That’s precisely what he did: Katz used his acting money to travel, surfing and snowboarding along the way, before returning to Los Angeles. “I wanted to get back into acting for all the wrong reasons — to make money so I could escape again — and that didn’t work out too well. I had to get a real job, the first one in my life!”

He found joy in hairdressing for a period before pursuing his passion for cannabis in 2002. “Obviously I had to be discreet, stay under the radar, but I’ve been doing it ever since. I have my own brand called The Mary Danksters. We’re doing everything the legal way, and I’m really excited to see where this industry takes me. It’s been a tough thing to navigate, but I feel confident that I’ve got something to contribute.”

As our chat comes to a close, I ask Katz why he thinks Hocus Pocus continues to connect with people. “It’s kind of baffling. I think part of it is the witches; people love the spirit that they brought to it. Digging a little deeper, there’s this human relationship aspect to it that feels really heartwarming and touched a lot of people. So many people grew up with having those experiences, and now it gets passed on generationally.”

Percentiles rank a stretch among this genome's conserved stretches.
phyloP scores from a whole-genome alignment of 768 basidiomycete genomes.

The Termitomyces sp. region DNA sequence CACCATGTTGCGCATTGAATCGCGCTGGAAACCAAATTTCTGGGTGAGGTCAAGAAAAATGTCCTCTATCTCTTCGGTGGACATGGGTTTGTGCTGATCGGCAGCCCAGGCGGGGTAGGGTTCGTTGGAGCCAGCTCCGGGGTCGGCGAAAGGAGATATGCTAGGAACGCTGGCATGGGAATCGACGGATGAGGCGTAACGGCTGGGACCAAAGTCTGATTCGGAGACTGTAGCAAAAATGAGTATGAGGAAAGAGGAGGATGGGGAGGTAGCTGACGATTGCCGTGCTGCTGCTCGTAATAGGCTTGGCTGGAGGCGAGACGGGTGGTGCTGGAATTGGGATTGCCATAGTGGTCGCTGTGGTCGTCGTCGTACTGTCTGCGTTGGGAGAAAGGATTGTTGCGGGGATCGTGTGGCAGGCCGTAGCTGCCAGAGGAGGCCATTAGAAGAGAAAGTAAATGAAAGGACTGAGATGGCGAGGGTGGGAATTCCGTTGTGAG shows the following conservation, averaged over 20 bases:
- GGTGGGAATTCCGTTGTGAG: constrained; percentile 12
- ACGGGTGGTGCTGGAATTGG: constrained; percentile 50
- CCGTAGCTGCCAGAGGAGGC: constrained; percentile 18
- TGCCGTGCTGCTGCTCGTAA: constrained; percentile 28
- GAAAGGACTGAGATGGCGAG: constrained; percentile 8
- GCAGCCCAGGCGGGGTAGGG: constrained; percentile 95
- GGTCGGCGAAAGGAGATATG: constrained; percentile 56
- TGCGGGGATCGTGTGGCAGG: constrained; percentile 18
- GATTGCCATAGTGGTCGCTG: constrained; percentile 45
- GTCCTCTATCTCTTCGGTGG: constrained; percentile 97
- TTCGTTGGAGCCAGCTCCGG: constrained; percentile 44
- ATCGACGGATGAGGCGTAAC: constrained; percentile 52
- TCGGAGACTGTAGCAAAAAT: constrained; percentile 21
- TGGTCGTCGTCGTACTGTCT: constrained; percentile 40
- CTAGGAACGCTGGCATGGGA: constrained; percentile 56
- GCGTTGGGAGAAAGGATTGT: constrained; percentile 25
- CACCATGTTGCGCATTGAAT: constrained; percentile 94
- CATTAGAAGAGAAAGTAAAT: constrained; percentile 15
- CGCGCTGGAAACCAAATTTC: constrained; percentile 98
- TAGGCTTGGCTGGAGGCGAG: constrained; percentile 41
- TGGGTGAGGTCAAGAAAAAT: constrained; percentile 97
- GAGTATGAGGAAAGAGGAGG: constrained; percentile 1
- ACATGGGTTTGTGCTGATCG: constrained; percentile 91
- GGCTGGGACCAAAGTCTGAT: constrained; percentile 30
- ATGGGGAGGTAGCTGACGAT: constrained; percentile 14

He concludes, “It’s really a trip. It seems surreal. I’m excited to see what the future has in store.” He’s certainly not the only one; that rabid fanbase we discussed was out in full force for a non-stop 4+ hour meet and greet at Silver Moon Comics followed by a sold-out screening and Q&A hosted by The Horror Squad at Cinema Salem.

Many fans were quick to express how much they missed Katz and co-stars Thora Birch and Vinessa Shaw in Hocus Pocus 2. Although he would have been happy to return for the long-gestating sequel, Katz’s lack of involvement didn’t stop him from watching it. “It was palatable. At first glance, I was kind of disappointed. I watched like 30 minutes of it and fell asleep, but then I watched the rest of it and surprisingly enjoyed it.”

He elaborates diplomatically, “We’re in a different time now, and I think Disney has a different formula. The movie just seems to be missing certain elements, in my opinion. I guess I’m entitled to critique it! The witches were great. I’m glad to see the franchise continue. it leaves the door open to continue, so if they want to bring us back and do a different story, I’d be grateful.”

What does Katz think his character is up after 30 years? “Max is either in a psych ward or moved back to Cali. Maybe he’s running a cannabis collective,” he chuckles, alluding to his own trajectory. Wherever he may be, Hocus Pocus fans of all ages are eager to see. So, Disney, let’s light this sucker and meet the old broads again!